As for the friends Harrison is referring to, that would be all of the fellow musicians who played on the album, including Ringo Starr, Eric Clapton and the band that would eventually become Derek and the Dominoes, Billy Preston, and Peter Frampton. There’s also pedal steel guitar player Pete Drake, who lent his talents to tracks like “Behind That Locked Door” and “Ballad of Sir Frankie Crisp (Let It Roll),” giving the LP an “almost Nashville-y” sound that Harrison is particularly fond of. “I always loved the album Oh Mercy by Bob Dylan, and Pete Drake played on that,” he says. “It’s almost a country record… If you wrote [All Things Must Pass] in Nashville this year, it would make sense.”
For the 50th anniversary edition, Harrison and three time-GRAMMY Award winner Paul Hicks painstakingly left no stone unturned as they remastered the set. “When we remodeled it in 2001, it was remastered from the master tape, the actual master,” Harrison says. “When we did it this time, we took everything back to the original multis and went as far back… as far, far, far, far back into separation of instruments as possible. [It’s] an entirely different process that’s like opening Pandora’s box, you know, because you’re going back to the original to recreate the original mixes.”
Separating and dissecting worked out, because now, according to Harrison, the message of the album is more apparent than it’s ever been. “It’s funny that the messaging of this record was almost so strong, but you couldn’t hear the message clear enough, I guess, in his vocals,” he explains. “When you hear it now, it’s like we’re ready to receive it.”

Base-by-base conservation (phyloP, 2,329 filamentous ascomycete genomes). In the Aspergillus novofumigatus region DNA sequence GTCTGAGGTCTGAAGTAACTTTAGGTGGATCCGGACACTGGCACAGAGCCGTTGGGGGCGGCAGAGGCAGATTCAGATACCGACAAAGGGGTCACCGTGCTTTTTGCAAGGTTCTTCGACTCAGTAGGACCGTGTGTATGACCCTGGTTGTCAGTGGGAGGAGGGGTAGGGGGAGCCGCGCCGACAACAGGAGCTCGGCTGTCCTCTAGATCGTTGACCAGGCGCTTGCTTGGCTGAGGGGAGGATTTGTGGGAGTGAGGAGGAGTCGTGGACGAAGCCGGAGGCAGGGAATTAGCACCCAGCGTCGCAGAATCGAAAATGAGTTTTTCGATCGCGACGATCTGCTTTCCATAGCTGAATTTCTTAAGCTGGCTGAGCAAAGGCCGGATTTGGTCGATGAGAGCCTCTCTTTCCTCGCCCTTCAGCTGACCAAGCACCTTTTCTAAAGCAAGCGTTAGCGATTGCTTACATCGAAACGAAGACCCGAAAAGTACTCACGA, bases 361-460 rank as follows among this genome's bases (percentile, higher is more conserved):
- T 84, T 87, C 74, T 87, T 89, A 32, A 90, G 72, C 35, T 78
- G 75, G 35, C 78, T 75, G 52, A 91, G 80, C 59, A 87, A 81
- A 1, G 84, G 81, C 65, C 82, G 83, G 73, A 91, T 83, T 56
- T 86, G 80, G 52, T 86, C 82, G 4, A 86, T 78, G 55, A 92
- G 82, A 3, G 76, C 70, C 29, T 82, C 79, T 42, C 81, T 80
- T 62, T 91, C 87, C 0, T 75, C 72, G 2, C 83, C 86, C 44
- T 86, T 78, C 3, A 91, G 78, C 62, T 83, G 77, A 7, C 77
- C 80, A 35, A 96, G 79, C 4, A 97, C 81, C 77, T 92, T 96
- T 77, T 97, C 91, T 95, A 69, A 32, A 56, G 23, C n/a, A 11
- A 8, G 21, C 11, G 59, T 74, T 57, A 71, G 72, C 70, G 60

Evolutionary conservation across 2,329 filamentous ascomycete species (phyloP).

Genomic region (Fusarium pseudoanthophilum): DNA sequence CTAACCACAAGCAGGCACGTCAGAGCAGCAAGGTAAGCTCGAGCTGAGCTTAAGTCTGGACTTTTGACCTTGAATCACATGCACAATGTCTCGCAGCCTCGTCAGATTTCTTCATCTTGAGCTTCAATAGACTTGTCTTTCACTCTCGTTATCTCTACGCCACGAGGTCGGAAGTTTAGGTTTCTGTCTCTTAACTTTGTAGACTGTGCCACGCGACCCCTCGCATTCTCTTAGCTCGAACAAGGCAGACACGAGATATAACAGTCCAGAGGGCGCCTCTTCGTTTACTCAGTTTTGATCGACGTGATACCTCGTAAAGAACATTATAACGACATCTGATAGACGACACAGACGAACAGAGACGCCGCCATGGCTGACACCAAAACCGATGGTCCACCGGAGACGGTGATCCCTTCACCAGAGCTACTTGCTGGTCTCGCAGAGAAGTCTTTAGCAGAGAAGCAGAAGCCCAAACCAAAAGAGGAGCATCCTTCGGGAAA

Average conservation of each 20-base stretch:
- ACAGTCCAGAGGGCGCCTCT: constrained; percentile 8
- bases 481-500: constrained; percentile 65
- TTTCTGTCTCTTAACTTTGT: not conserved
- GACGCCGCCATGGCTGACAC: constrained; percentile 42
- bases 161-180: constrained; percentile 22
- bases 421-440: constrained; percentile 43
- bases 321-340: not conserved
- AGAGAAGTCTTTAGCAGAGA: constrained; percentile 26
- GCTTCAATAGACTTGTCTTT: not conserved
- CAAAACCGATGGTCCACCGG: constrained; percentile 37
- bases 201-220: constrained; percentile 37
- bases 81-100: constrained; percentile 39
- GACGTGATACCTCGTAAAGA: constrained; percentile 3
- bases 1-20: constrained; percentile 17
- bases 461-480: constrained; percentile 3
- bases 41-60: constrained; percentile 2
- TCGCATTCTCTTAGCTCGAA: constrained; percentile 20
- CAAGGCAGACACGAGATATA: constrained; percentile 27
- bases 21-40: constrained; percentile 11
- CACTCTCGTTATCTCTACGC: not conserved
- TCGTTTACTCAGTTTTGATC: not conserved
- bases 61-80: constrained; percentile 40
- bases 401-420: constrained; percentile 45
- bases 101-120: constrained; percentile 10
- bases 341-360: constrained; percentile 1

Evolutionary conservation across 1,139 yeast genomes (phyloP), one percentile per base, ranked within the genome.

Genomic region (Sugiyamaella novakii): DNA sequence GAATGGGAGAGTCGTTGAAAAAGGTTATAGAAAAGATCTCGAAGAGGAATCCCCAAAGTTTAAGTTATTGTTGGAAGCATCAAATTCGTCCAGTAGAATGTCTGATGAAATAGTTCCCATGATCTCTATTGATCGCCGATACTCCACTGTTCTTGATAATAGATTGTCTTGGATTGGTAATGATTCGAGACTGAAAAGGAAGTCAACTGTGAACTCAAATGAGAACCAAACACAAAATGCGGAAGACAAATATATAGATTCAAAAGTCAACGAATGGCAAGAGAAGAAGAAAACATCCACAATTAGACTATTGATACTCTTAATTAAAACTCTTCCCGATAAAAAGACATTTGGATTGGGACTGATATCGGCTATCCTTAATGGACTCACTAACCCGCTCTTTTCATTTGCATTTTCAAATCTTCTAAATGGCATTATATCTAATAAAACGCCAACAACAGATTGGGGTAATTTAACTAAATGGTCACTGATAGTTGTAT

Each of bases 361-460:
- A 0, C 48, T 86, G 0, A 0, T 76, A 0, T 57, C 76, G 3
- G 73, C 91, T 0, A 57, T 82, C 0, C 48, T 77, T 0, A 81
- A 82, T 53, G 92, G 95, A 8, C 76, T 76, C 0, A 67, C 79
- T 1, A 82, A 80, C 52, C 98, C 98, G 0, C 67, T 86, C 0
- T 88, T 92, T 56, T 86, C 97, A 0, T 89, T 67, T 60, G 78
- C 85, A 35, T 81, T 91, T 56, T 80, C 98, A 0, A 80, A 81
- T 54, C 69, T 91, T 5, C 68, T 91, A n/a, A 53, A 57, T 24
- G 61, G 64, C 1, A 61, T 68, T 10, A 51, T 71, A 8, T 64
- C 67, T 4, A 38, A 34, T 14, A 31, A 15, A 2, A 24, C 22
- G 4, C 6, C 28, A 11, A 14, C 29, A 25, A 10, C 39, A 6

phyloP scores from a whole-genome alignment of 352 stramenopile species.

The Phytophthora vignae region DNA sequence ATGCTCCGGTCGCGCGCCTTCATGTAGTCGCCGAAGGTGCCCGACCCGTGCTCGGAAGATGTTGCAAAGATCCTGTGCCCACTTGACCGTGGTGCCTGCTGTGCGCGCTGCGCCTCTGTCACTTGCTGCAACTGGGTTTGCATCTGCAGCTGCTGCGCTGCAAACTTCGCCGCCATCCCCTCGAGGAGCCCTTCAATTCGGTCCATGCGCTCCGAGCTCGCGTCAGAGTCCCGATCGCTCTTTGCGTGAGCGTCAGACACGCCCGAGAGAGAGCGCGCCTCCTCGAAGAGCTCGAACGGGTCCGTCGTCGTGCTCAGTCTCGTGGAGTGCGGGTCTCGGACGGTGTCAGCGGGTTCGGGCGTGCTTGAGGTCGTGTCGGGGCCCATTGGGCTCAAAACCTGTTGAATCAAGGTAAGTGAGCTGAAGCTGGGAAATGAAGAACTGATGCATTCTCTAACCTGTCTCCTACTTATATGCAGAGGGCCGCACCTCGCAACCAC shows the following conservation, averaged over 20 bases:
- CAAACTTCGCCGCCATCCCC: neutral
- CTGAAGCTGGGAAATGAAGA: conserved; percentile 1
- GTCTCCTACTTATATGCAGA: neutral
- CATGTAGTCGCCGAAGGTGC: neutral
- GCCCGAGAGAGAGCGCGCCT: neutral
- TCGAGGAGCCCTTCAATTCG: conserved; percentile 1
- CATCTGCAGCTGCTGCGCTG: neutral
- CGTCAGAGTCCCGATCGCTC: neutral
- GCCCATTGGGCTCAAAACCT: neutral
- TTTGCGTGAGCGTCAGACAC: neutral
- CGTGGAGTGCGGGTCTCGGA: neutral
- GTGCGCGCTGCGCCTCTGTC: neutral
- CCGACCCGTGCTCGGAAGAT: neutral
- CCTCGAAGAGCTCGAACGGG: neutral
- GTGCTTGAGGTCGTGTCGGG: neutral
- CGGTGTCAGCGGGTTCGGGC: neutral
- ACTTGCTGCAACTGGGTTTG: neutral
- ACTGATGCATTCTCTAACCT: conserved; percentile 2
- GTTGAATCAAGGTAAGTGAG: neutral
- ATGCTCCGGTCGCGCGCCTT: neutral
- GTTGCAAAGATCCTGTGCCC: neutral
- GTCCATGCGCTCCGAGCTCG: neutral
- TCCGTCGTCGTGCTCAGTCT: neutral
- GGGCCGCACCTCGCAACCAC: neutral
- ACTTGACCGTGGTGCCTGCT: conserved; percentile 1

Harrison says his father would be happy with the clarity in the sound of the anniversary edition. “I think he really would have enjoyed the small amount that we can pull off the reverb of vocals without changing what the fans would know as being the sound of the record,” he notes.
As far as what “extra” the elder Harrison would enjoy the most? “He’d love the gnomes,” says Dhani. ”I did that for him. Because, you know, we have to have a sense of humor about all of this and my dad loves having a good joke.”
Despite living and breathing All Things Must Pass in preparation for the super deluxe edition, Harrison hasn’t grown tired of the album. “Everyone keeps asking me if I’m sick of it,” he jokes. Due to the pandemic, he’s been unable to return home to Los Angeles. “I’ve been stuck out in England, just dying to put this on on my record player in LA.”
“I’m going to have to buy a new record player, I think,” Harrison adds. “We’ve been out here so long now… but you know, it’s good, because this is where the record originated. And you know, I’m in the garden where the gnomes live.”
All Things Must Pass Uber Deluxe Box Set: